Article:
The vulnerability scanner made available by Google

The vulnerability scanner made available by Google

August 7, 2020 Off By admin

With the development and proliferation of computer parks large companies, searching for security vulnerabilities has become an almost tedious task.

Thousands of thousands of lines of code would have to be searched to find what might constitute an innate failure to establish the program itself. Faced with such a difficulty, the American giant Google, offers a service allowing, to meet the challenge of hunting security vulnerabilities. And this through open source software, which should be able to scan and check whether in a particular system there are vulnerabilities or not.

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Such a computer program is welcome. According to the report provided by Skybox Security, the world leader in cybersecurity operations, analysis and reporting: "In 2018, the number of software vulnerabilities surpassed that of the previous year, with a 12% increase in the total number of vulnerabilities published in 2017." On the NTT side, a recently published study entitled "2020 Global Network Insights Report" highlights an increase in increased, timely security vulnerabilities in the equipment of corporate network infrastructure. One could infer from this, that companies did not yet have control of the management of security patches.

But this can be understood when you consider that vulnerability identification and deployment of security patches often come up very tedious. A true journey of the fighter in consideration of the very structure of computer networks that are becoming more and more complex and multiple

However, beyond consideration, organizations must respond as soon as possible when cybercriminals are already trying to take advantage of or are already taking advantage of certain vulnerabilities discovered without their knowledge. This goes from protecting potentially vulnerable assets.

Indeed, cyber criminals today fund greater investment in the automation of computer attacks. This means that the response time to a vulnerability, especially if it is critical enough, is measured in just a few hours. A few hours before everything was totally out of control. A real challenge for organizations that today see millions of systems at their expense to connect around the world.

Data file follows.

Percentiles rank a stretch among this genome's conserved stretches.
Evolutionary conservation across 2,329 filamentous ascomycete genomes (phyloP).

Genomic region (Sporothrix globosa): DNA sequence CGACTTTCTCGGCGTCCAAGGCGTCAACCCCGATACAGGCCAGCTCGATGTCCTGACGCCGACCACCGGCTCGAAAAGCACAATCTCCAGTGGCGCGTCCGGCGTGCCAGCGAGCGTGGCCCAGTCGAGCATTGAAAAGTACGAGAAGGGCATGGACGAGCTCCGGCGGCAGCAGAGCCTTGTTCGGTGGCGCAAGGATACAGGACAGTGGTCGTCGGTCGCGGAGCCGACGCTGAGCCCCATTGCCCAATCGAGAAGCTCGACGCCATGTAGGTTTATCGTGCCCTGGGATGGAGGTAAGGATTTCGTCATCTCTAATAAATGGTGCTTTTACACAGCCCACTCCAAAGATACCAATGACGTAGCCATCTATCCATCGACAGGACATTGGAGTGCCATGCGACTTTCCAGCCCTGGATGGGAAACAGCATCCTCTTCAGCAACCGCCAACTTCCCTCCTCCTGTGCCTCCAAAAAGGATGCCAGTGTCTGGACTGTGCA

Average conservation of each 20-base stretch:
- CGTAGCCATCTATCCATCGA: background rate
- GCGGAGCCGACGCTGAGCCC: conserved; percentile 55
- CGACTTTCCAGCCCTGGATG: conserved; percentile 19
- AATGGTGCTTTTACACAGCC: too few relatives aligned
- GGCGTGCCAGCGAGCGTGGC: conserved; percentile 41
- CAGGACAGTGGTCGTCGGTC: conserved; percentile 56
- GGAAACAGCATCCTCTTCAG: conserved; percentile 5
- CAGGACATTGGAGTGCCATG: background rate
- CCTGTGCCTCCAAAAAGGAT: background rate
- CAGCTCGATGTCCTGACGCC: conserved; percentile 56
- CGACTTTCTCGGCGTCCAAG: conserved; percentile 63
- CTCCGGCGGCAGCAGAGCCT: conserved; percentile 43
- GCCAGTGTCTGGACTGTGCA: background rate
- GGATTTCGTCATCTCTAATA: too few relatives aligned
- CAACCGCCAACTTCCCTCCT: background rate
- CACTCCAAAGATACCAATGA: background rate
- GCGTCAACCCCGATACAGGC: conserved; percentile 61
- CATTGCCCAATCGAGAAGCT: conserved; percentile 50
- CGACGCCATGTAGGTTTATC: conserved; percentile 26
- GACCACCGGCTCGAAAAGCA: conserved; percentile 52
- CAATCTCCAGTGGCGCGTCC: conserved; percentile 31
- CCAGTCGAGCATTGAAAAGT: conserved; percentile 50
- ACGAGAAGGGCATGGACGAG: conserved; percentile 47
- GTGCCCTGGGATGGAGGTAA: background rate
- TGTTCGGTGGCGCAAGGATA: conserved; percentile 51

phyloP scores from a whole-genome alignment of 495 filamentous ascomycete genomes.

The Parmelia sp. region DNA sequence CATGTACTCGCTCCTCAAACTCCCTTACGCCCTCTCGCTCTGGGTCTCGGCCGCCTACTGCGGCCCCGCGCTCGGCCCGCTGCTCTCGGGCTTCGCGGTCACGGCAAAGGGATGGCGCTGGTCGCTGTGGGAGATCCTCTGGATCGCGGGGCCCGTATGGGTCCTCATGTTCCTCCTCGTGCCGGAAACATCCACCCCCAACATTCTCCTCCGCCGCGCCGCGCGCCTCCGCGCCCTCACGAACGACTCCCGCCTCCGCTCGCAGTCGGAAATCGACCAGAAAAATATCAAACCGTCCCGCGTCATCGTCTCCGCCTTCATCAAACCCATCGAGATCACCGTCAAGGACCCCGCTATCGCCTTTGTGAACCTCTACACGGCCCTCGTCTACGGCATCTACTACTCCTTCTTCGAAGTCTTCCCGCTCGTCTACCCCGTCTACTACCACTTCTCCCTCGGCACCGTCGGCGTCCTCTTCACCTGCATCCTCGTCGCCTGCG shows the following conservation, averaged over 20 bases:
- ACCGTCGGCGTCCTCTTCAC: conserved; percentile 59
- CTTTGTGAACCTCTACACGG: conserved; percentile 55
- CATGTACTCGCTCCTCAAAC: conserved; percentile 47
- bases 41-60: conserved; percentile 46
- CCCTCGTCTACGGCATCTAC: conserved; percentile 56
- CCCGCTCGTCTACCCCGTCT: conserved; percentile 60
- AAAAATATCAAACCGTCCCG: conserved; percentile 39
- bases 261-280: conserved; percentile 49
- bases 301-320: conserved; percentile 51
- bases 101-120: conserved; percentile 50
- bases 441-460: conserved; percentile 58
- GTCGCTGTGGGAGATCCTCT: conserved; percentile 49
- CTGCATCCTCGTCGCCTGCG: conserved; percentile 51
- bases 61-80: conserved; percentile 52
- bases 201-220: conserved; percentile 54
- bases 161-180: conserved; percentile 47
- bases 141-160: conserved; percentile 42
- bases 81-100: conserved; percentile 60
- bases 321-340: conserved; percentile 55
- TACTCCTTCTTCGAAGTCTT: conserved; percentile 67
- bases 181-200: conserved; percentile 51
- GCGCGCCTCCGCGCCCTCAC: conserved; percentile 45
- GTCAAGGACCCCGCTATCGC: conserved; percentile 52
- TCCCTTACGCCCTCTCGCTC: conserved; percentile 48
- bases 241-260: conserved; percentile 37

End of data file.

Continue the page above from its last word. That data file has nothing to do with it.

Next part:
At this level, the management of security vulnerabilities, from detection to support, must be largely automated, if possible completely. This presents itself as a very difficult challenge. At this level the idea of Google, through the vulnerability scanner, is just timely.

Already used internally by the American giant, it has been made available on GitHub since June. This program has been dubbed Tsunami. Here unlike several computer programs offered by Google, this one will be managed by the free software community, because actually Google offers it in open source

The peculiarity, not to be one of the peculiarities of this program developed by the American giant, and it has the possibility to conduct fairly precise analyses in very large systems, without requiring the operation of several devices.

On his blog the American giant explains how his program executes the process. It is usually done in two steps during the scan. The first step will be some kind of recognition. The solution scans the company's network to search for open ports or connections. It scrupulously analyzes each port. It seeks to identify protocols and services that are being implemented so as not to confuse them when labelling ports. It continues its process through vulnerability detection.

Then comes the second process. Thanks to the results of the first step, the solution will seek to verify whether this is indeed a security flaw. The program will then use many of the information it would have collected during the reconnaissance phase. And to confirm these analyses, Google's solution will try infiltrations to confirm or disprove the vulnerability of the systems.

Making the scanner as accurate as possible, the main objective of this project. That's why Google tries to provide the maximum results with the fewest false positives, in other words incorrect detections. Because as several experience shows, it only takes a small false positive, to cause the sending of incorrect patches several devices that in reality are not vulnerable. This could lead to breakdowns with significant effects.

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